AMD Radeon HD 7850 and 7870 review
Posted by Hilbert Hagedoorn on: 03/04/2012 02:00 PM [ 0 comment(s) ]
Installation of any of the AMD Radeon cards is really easy. Once the card is seated into the PC make sure you hook up the monitor and of course any external power connectors like 6 and/or 8-pin PEG power connectors. Preferably get yourself a power supply that has these PCIe PEG connectors native (converting them from a Molex Peripheral connector anno 2012 we feel is a no-go).
Once done, we boot into Windows, install the latest ATI Catalyst drivers and after a reboot all should be working. No further configuration is required or needed unless you like to tweak the settings, for which you can open the Catalyst Control Center.
Let's have a look at how much power draw we measure with this graphics card installed.
The methodology: We have a device constantly monitoring the power draw from the PC. We simply stress the GPU, not the processor. The before and after wattage will tell us roughly how much power a graphics card is consuming under load.
Note: There has been a lot of discussion using FurMark as a stress test to measure power load. Furmark is malicious on the GPU that it does not represent an objective power draw compared to really hefty gaming. If we take a very-harsh-on-the-GPU gaming title, then measure power consumption and then compare the very same with Furmark, the power consumption can be 50W to 100W higher on a high-end graphics card solely because of FurMark.
We decided to move away from Furmark in early 2011 and are now using a game like application which stresses the GPU 100% yet is much more representable of power consumption and heat levels coming from the GPU. We however are not disclosing what application that is as we do not want AMD/NVIDIA to "optimize & monitor" our stress test whatsoever, for our objective reasons of course.
Our test system is based on a power hungry Core i7 965 / X58 system. This setup is overclocked to 3.75 GHz. Next to that we have energy saving functions disabled for this motherboard and processor (to ensure consistent benchmark results). On average we are using roughly 50W to 100 Watts more than a standard PC due to higher CPU clock settings, water-cooling, additional cold cathode lights etc.
We'll be calculating the GPU power consumption here, not the total PC power consumption.
Measured power consumption R7850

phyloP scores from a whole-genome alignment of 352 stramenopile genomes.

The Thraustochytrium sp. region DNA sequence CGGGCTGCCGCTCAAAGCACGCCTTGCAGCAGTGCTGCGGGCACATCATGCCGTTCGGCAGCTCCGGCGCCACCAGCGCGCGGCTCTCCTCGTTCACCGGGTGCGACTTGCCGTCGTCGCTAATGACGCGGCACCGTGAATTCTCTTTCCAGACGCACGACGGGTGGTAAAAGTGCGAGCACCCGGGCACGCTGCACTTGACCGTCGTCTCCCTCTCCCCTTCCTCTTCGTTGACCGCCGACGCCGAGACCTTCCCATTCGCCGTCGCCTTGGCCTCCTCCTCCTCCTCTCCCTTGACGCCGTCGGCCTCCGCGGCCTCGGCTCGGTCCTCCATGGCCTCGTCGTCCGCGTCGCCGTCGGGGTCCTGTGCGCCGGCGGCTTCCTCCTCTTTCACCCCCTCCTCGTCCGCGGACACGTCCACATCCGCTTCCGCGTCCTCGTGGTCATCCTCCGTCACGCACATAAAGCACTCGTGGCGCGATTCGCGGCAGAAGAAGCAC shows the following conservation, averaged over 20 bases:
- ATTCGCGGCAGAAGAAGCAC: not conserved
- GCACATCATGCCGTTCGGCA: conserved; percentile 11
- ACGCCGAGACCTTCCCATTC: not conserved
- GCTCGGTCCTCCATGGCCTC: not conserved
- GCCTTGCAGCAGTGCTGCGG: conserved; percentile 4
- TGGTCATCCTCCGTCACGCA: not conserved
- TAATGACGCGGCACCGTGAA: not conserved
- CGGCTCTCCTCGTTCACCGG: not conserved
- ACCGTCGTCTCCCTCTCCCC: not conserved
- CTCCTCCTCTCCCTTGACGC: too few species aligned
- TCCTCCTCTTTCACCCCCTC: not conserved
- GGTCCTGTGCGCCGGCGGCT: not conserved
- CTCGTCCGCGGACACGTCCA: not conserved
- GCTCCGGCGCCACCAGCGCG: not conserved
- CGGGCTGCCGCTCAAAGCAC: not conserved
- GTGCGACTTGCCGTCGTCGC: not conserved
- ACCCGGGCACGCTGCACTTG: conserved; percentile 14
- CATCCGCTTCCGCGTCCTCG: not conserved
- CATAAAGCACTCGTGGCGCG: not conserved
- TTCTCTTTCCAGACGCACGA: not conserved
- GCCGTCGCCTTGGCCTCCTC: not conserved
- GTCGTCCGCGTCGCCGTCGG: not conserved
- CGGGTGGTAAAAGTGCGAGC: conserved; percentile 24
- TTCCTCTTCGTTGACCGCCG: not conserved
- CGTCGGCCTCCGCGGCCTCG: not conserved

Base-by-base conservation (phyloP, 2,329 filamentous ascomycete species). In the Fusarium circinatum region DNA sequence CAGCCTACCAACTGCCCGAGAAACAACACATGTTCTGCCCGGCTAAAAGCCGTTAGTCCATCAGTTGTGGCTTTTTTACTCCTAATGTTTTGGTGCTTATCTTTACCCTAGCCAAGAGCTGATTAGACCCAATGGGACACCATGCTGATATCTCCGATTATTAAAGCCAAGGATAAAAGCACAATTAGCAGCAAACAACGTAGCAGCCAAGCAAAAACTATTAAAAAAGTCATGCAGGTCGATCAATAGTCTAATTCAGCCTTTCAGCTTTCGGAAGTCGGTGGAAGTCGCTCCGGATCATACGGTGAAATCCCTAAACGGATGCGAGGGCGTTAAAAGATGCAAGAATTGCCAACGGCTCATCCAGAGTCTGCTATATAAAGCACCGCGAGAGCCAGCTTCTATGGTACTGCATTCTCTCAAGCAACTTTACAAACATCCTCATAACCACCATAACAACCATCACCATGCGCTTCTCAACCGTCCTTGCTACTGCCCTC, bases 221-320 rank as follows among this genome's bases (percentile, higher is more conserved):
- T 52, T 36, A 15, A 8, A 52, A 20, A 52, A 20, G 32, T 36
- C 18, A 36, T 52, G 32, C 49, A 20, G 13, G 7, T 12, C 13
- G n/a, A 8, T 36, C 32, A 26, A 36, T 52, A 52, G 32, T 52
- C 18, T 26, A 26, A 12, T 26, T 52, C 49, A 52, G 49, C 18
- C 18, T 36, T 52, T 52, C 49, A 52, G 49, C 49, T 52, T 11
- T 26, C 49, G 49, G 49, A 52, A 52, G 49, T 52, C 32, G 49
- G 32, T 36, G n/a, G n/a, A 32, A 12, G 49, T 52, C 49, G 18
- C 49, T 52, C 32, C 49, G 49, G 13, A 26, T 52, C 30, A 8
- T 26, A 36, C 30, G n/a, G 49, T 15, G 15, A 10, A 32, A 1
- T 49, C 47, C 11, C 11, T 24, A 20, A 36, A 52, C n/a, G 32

- System in IDLE = 160W
- System Wattage with GPU in FULL Stress = 256W
- Difference (GPU load) = 96W
- Add average IDLE wattage ~10W
- Subjective obtained GPU power consumption = ~ 106 Watts
Measured power consumption R7870
- System in IDLE = 157W
- System Wattage with GPU in FULL Stress = 274W
- Difference (GPU load) = 117W
- Add average IDLE wattage ~10W
- Subjective obtained GPU power consumption = ~ 127 Watts
Above, a chart of relative power consumption. Again, the Wattage shown is the card(s) with the GPU stressed 100%, showing only the peak GPU power draw, not the power consumption of the entire PC and not the average gaming power consumption.
Here is Guru3D's power supply recommendation:
- Radeon HD 7850 - On your average system the card requires you to have a 500 Watt power supply unit and 650 Watt if you go with two cards in Crossfire mode.
- Radeon HD 7870 - On your average system the cards require you to have a 550 Watt power supply unit as minimum and 700 Watt if you go with two cards in Crossfire mode.
If you are going to overclock the GPU or processor, then we do recommend you purchase something with some more stamina.
There are many good PSUs out there, please do have a look at our many PSU reviews as we have loads of recommended PSUs for you to check out in there. What would happen if your PSU can't cope with the load:
- bad 3D performance
- crashing games
- spontaneous reset or imminent shutdown of the PC
- freezing during gameplay
- PSU overload can cause it to break down
Let's move to the next page where we'll look into GPU heat levels and noise levels coming from the graphics cards.
We review the AMD Radeon HD 7850 and 7870. These two new mid-range cards are going to shift the dynamics in the graphics arena alright, as the entire package including performance is really impressive for the 7800 series. A product series that is to replace the 6800-series performance-wise, it is based on AMD's 28nm process and of course the latest Graphics Core Next GPU architecture.
AMD Radeon HD 7750 and 7770 review
It's now February 2012 and AMD thinks they have a new '5770' in their hands. The codename is 'Cape Verde' for the GPU, and the graphics cards deriving from them are the Radeon HD 7750 and 7770 One GHz edition. This is not a refresh it is a completely new GPU based on the same technology that powers the R7900 series, the GCN architecture. Head on over to the next page where we'll meet and greet Cape Verde, aka Radeon HD series 7700.
AMD Radeon HD 7970 review
We review the Radeon HD 7970. Injected in the 499 EUR / 549 USD price tag bracket the product will have to compete directly with the equally expensive GeForce GTX 580, it will actually be a decent notch better then that IMHO. The results that you'll witness today will not dishearten. Where it matters (the latest and newer games) the Radeon HD 7970 will be a good 20%, 30% sometimes even 40% faster then the competition, and in the world of enthusiast graphics performance that's what we call, a product with a little extra booty.